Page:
The Python extension for the cross-platform Microsoft Visual Code editor offers increasing levels of support for Jupyter notebooks with every release.
For example, the October 2019 release included support for a live notebook preview within VS Code.
If you run VS Code on your host computer, you can edit shared notebooks
(On my computer, I have set files with an
.ipynb suffix to open, by default, in VS Code.)
To connect to the Jupyter environment running inside the TM351VM, we need to make a couple of tweaks to the Jupyter service definition file so that it can accept connections from VS Code. Note that the settings below are far from secure, so do not use these settings on a public server!
The following cell will create a backup of the original service definition file, and then update the original so that it can accept external connections. As a mild level of security, we also define a token that needs to be used as part of the connection string.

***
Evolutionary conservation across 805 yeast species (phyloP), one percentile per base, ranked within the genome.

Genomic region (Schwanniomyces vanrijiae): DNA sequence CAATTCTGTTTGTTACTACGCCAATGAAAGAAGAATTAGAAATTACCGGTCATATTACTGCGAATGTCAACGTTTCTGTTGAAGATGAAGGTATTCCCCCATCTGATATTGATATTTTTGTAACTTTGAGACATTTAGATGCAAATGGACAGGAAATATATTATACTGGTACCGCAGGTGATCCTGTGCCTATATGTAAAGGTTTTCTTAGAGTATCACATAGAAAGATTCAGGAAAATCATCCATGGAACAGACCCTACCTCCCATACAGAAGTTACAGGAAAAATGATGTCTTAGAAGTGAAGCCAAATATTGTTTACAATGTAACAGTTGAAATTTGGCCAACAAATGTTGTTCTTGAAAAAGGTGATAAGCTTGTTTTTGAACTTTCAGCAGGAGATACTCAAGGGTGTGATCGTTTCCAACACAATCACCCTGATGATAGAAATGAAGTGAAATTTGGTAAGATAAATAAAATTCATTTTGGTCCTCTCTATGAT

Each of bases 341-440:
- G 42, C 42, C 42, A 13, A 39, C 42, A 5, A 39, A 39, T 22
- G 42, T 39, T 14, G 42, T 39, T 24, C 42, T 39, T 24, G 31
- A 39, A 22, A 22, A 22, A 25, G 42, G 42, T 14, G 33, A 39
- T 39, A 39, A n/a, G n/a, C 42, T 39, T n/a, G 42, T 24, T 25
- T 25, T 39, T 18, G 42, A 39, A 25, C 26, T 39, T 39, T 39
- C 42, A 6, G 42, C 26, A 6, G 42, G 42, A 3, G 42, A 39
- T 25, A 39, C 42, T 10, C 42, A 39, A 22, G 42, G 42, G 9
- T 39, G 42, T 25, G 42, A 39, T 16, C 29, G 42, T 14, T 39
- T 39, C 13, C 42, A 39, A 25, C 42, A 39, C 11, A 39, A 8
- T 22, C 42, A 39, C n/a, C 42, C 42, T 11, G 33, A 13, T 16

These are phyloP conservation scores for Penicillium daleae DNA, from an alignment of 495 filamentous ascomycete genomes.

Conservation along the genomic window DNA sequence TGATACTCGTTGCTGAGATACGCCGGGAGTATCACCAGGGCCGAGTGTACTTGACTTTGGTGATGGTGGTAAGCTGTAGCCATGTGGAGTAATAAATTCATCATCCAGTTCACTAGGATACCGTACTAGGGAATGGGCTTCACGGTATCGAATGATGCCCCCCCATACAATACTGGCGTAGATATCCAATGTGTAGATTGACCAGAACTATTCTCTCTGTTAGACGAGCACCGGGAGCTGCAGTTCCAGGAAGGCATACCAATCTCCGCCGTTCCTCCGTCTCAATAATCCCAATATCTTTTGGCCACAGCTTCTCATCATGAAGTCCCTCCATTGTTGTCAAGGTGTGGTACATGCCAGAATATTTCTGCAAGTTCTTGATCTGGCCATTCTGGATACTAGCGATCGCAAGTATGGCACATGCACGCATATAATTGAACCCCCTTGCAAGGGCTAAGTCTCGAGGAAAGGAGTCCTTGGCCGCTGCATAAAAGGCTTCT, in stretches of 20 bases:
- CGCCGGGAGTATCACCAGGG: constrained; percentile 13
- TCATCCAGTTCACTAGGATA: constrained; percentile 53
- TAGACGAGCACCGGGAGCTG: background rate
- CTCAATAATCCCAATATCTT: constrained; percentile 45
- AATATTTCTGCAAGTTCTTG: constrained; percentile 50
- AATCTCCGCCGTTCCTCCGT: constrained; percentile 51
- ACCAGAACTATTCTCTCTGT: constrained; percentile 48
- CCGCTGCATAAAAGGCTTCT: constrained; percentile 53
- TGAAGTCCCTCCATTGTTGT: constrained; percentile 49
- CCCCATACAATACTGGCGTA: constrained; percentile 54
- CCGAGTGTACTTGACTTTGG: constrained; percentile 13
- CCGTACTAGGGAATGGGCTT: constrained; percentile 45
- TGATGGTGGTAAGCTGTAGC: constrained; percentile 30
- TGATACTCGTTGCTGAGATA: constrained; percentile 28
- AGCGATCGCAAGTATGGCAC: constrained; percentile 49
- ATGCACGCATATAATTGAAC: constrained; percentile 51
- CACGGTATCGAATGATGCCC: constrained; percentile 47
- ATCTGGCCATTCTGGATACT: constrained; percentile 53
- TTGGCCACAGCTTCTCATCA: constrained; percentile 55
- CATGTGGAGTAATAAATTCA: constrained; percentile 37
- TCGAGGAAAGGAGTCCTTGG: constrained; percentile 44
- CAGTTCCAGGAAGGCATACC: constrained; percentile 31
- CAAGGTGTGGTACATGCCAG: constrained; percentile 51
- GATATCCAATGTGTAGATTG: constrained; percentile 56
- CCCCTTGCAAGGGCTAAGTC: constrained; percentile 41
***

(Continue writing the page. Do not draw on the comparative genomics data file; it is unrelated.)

By default, we set this as
letmein but you should change it to something more secure.
Running the following code cell will update the service definition file and then restart the Jupyter server. You will need to reload this notebook once the server has restarted.
NOTE THAT THE FIRST TIME YOU TRY TO ACCESS A NOTEBOOK OR THE NOTEBOOK SERVER HOMEPAGE AFTER RESTARTING THE SERVER, YOU WILL BE PROMPTED TO ENTER A TOKEN.
THIS IS THE TOKEN VALUE YOU SET IN THE SCRIPT BELOW.
%%bash sudo cp /lib/systemd/system/jupyter.service /lib/systemd/system/jupyter.service.backup sudo sed -i "/ExecStart=/c\ExecStart=/usr/local/bin/jupyter notebook --NotebookApp.token=letmein --port=8888 --ip=0.0.0.0 --y --log-level=WARN --no-browser --notebook-dir=/vagrant/notebooks --allow-root --NotebookApp.allow_origin='*' --NotebookApp.allow_remote_access=True" /lib/systemd/system/jupyter.service sudo systemctl daemon-reload sudo systemctl restart jupyter.service
Open a notebook (
.ipynb file) in VS Code.
From the Command Palette (⇧⌘P), select the
Python: Specify Jupyter server URI command and then the Type in the URI to connect to a running Jupyter server option.
Enter the URL:
(or whatever token you used).
You should now be able to execute the code cells in the notebook openeded inside the VS Code editor against a TM351 VM notebook kernel.
Because you are connected to a Python kernel running inside the VM, you should be able to execute code that depends on Python packages installed within the VM, as well as connecting to and running queries against the databases inside the VM.